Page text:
Nordzucker profits double on high sugar prices
* Net profits rise to 208 million euros from 91 million euros
* Company forecasts profit increase in next financial year
HAMBURG May 31 (Reuters) - Germany's Nordzucker, the European Union's second-largest sugar refiner by quota, said on Wednesday that net profit for 2011/12 more than doubled because of high European sugar prices and forecast another profit rise for its next financial year.
"This performance was attributable to the good sales of quota sugar at higher prices compared to the previous year, as well as additional significant savings implemented as part of the profitability plus efficiency programme," the company said.
Net profit in the year ended February 2012 rose to 208 million euros ($258 million) from 91 million euros the previous year, with sales up 11 percent to 2 billion euros.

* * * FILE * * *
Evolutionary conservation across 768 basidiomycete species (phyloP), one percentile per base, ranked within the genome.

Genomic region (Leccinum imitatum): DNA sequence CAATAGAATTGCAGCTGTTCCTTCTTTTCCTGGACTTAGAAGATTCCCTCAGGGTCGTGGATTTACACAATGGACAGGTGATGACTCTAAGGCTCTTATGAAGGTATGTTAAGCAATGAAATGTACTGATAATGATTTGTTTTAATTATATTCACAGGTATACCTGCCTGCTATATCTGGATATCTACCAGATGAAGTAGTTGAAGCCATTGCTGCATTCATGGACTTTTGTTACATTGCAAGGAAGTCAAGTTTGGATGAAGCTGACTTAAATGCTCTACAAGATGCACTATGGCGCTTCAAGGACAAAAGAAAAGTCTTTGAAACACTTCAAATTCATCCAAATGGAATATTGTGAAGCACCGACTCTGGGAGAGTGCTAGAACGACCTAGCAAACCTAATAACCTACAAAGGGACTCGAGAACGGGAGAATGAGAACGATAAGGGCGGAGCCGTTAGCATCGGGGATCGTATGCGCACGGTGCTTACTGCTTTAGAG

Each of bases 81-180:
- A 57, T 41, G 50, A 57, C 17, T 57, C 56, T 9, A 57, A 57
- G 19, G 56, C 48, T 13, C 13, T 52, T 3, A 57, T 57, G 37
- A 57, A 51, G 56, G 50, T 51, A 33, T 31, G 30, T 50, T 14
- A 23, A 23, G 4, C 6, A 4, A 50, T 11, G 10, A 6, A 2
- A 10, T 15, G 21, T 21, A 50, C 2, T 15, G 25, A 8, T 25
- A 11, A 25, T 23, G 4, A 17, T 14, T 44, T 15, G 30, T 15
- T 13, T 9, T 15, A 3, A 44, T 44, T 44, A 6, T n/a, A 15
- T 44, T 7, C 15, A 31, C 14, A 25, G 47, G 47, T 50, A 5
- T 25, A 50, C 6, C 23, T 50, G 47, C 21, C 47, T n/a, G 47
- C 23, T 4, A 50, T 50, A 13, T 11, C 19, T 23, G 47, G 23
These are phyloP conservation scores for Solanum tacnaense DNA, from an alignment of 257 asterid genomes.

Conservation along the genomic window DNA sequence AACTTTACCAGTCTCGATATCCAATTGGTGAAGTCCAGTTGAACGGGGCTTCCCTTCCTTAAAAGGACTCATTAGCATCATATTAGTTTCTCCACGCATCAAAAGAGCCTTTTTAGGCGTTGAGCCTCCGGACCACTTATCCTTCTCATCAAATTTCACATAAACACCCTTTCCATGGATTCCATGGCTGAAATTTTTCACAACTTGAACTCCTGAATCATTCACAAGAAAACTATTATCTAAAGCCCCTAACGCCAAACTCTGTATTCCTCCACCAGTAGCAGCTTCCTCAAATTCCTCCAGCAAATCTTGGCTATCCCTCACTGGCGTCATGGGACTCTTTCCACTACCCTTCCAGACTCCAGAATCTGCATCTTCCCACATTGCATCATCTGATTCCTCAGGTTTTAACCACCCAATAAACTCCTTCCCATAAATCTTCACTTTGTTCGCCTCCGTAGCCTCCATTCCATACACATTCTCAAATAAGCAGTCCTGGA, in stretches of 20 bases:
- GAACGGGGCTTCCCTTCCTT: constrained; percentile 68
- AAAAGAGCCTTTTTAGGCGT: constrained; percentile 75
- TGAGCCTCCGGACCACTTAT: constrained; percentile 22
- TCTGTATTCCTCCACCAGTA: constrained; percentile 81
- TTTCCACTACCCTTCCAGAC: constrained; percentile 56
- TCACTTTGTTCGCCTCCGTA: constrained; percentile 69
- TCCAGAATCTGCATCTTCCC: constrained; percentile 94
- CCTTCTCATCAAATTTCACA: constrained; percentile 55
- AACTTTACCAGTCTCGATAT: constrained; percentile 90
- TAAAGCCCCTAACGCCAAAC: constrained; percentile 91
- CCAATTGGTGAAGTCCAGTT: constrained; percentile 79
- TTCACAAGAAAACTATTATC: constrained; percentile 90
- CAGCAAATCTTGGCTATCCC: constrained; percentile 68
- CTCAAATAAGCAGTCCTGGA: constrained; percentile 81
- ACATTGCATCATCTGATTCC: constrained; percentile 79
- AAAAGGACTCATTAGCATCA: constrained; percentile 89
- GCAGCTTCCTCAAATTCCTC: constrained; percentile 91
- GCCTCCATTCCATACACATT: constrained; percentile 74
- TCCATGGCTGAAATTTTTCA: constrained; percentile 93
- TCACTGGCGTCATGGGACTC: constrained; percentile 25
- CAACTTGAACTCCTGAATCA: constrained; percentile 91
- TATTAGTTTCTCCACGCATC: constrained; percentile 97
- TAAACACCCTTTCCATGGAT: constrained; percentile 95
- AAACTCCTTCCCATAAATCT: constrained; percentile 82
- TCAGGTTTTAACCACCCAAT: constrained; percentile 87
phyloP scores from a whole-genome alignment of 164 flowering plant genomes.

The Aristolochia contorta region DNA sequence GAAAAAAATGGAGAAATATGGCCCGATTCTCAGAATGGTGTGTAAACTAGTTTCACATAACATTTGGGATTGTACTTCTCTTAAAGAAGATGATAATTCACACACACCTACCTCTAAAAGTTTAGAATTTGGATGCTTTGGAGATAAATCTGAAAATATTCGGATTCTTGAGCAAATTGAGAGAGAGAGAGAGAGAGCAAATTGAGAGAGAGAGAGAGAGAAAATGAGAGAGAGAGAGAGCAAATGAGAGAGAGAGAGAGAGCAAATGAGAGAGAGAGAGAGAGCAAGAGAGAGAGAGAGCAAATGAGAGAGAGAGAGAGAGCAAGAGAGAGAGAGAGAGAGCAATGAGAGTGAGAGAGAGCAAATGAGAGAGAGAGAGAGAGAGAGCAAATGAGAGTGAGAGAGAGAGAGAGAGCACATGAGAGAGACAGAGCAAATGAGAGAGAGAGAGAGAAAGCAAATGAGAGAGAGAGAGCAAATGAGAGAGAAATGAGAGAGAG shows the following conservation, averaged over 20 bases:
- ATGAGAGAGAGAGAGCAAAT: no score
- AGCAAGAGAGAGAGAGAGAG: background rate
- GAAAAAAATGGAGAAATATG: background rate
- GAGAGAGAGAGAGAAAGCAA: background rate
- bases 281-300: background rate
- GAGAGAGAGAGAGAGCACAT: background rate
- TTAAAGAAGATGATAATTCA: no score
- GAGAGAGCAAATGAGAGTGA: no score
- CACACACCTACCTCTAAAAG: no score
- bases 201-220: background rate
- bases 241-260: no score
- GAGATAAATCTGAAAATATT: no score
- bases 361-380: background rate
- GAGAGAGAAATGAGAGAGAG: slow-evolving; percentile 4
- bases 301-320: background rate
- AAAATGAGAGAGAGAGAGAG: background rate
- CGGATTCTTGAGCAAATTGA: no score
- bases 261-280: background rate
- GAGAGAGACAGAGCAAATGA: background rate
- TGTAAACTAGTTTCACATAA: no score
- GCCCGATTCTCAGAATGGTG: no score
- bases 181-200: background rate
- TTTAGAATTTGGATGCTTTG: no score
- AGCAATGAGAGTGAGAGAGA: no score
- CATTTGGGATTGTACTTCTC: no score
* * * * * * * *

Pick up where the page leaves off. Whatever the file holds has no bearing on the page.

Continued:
German confectionery makers said in May 2011 that they could not buy enough sugar because of the EU's restrictive production quotas and that import restrictions were pushing up prices.
"The 2011/12 financial year was marked by a tense supply situation because of the lower level of EU imports," said Nordzucker CEO Hartwig Fuchs in a statement. "The main priority, therefore, was to ensure that our clients were supplied with the required amounts of sugar."
In October 2011, the European Commission proposed abolishing national production quotas, which limit annual EU sugar output to 13.8 million tonnes, compared with annual EU consumption of about 16.5 million tonnes.
Europe's leading industrial sugar users have urged policymakers to end the production quotas from 2015, blaming the system for shortages in recent months.
Nordzucker, largely owned by north German sugar farmers, added: "If business proceeds as forecast, the prognosis for the current financial year is for sales as well as consolidated net profit to exceed the levels in the 2011/12 financial year."
In recent weeks the EU has approved more imports and more flexible sales of sugar from production quotas. ($1 = 0.8069 euros) (Reporting by Michael Hogan; Editing by David Goodman)
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